Chlamydia’s covert reproduction

Anthony Maurelli Profile Image
UF professor of environmental and global health, Anthony Maurelli, Ph.D., is an expert in Chlamydia. (UF Creative Services)

Best known as a sexually-transmitted disease, Chlamydia in the U.S. rose 3 percent between 2017 and 2018 for a total of 1.7 million cases – the highest ever reported to the Centers for Disease Control. It is caused by a unique bacteria so small and unusual that researchers first mistook it for a virus.

But mistaken identity was just the beginning of many twists and turns in decoding its evolutionary story. The quirky biology of the genus Chlamydiae proved so intriguing that UF microbiologist Anthony Maurelli built a career upon teasing them out.

It wasn’t only the pathogen’s small size that initially confused microbiologists, it was also the fact that scientists tried and failed to demonstrate the presence of a cell wall in Chlamydia. Nearly all bacteria make a bunker-like carapace, composed of a polymer called peptidoglycan, which offers protection from the environment.

Micrographs from the study show the peptidoglycan polymer tagged with fluorescent green, which appear briefly during cellular replication before being disassembled again. (Courtesy of the authors.)

“Peptidoglycan is what imparts structural integrity to the bacteria itself,” explains Maurelli, who is a professor of environmental and global health in UF’s College of Public Health and Health Professions and the Emerging Pathogens Institute. “Most other bacteria, such as E. coli, are basically encased in this peptidoglycan-wrapped shell. But Chlamydia doesn’t have this. In fact, for a long time people didn’t think it even made peptidoglycan at all.”

Maurelli’s lab was involved in the basic research that turned this assumption on its head. Since 2002, he has systematically focused on identifying key enzymes in the pathway for synthesis of a cell wall in Chlamydia. Definitive proof came in 2014 when his lab published a seminal paper in Nature, which showed that Chlamydia do in fact make peptidoglycan, albeit in minute amounts: it appears fleetingly during division at the point where the bacterium cleaves into two daughter cells. Two years later, Maurelli was the senior author to a paper published in PLOS-Pathogens which characterized how Chlamydia make a small ring of peptidoglycan, labeled with fluorescent green proteins in the image below, that aligns with the division plane during replication and is then quickly disassembled when no longer needed, to avoid detection by the host’s innate immune system.

Now Maurelli’s team has unlocked another of Chlamydia’s closely-held secrets: which proteins govern its reproductive process.

Maurelli is the senior author of a new study, which published today in the journal mBio. Dev Ranjit, a postdoctoral fellow in the Maurelli lab, is the study’s lead author. Both authors are affiliated with the Emerging Pathogens Institute. Maurelli came to UF in 2016 under the preeminence plan, after spending nearly three decades at the Uniformed Services University of the Health Sciences in Bethesda, Maryland. His research focuses on Shigella and Chlamydia bacteriaand how these microorganisms cause disease in their hosts. George Liechti, assistant professor of microbiology and immunology at the Uniformed Services University in Bethesda, MD was a key collaborator on the study.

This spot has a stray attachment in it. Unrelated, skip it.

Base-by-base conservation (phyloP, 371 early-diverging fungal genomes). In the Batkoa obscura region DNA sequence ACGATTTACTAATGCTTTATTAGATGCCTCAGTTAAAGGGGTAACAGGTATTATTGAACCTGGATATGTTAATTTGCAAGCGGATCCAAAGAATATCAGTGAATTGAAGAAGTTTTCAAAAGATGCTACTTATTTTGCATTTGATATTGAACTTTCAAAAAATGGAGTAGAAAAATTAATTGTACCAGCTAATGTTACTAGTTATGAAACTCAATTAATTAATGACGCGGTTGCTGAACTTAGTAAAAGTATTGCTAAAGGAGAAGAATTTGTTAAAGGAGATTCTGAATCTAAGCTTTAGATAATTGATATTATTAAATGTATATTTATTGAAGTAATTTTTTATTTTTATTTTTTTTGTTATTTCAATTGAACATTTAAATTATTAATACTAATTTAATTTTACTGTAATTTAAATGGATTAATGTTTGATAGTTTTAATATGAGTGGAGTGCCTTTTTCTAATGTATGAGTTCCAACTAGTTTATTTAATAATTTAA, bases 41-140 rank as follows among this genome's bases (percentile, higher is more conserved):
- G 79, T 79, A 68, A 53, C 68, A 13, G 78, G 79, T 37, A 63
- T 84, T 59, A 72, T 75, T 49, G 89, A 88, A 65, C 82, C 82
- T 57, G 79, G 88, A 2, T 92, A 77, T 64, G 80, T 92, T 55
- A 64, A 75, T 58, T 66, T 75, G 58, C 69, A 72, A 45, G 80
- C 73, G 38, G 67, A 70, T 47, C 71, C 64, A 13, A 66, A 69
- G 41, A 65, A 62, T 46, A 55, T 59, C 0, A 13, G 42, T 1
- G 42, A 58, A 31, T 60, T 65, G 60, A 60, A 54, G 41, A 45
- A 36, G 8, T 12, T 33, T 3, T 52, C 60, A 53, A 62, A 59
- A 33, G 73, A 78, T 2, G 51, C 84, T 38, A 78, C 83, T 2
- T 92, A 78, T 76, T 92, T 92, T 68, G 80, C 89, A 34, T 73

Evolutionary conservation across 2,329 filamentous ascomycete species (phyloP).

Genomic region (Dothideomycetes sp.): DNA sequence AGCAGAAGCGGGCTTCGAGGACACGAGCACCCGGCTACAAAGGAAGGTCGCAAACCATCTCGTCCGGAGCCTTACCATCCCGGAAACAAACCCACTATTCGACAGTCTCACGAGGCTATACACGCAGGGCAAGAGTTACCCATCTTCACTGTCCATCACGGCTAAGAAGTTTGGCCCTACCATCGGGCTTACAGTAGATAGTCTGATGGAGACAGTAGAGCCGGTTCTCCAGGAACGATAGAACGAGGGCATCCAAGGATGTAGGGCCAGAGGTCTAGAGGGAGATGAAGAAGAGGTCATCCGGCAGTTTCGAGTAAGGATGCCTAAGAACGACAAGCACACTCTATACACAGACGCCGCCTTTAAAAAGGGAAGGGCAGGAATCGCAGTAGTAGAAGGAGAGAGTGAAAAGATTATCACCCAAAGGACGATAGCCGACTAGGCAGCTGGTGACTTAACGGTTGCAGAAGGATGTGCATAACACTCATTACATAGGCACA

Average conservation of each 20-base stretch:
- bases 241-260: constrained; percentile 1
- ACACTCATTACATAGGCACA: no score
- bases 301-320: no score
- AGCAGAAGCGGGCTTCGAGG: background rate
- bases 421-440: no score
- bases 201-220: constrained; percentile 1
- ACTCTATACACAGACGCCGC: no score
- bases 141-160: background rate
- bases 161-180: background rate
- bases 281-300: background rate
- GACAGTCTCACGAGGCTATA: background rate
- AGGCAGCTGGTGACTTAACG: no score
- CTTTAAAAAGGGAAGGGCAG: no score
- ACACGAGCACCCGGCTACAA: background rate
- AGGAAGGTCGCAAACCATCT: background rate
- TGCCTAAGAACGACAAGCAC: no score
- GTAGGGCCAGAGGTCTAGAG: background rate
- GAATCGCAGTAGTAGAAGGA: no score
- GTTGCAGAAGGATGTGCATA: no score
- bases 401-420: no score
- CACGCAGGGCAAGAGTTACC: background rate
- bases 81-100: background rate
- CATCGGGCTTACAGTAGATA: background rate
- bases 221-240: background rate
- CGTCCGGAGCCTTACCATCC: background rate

“Chlamydia is a very important pathogen to public health. Despite all our medical advances, its incidence is increasing,” says Ranjit, pictured above. “And for every bacteria that is studied, the most fundamental question is always, ‘How does this organism grow?’  Because if we can figure that out, we can stop them from growing and dividing.”

 Dev Ranjit, Ph.D., a postdoctoral fellow in the Maurelli lab and the first author of the new paper in ASM Journals.

Quirky parasites

Of Chlamydia’s nine species, only C. trachomatis, is the causative agent of Chlamydia, a common STD that infects human genital tracts. Left untreated, Chlamydia infections can lead to severe health outcomes including ectopic pregnancies, pelvic inflammatory disease and sterility. Certain strains can also cause blindness.

But aside from the ability to cause disease, this genus harbors layer upon layer of oddities: for starters, these bacteria are parasites. Chlamydia survive only by invading a host cell — usually within a mammal but sometimes in a bird — and quietly creating new versions of themselves before moving on. The technical term is “obligate intracellular parasite.” Millions of years ago these parasitic bacteria swapped their independence in a harsh world for the safety of a host, and as a byproduct their genome shrank as it lost the genes for functions no longer needed.

Instead of making everything they required, Chlamydia drew upon their hosts’ resources. Tucked safely inside a eukaryotic cell, for example, they were exposed to fewer environmental stresses which made a peptidoglycan shell genetically cumbersome and energetically costly. Except, they still needed a tiny bit of structure for cell division to occur; hence the polymer forms only where and when necessary.

This was a pragmatic trade off easily explained by the raw efficiency of adaptive forces; but when researchers next discovered that Chlamydia lacked a protein-encoding gene essential to reproduction in nearly every type of bacteria, it again stretched credulity.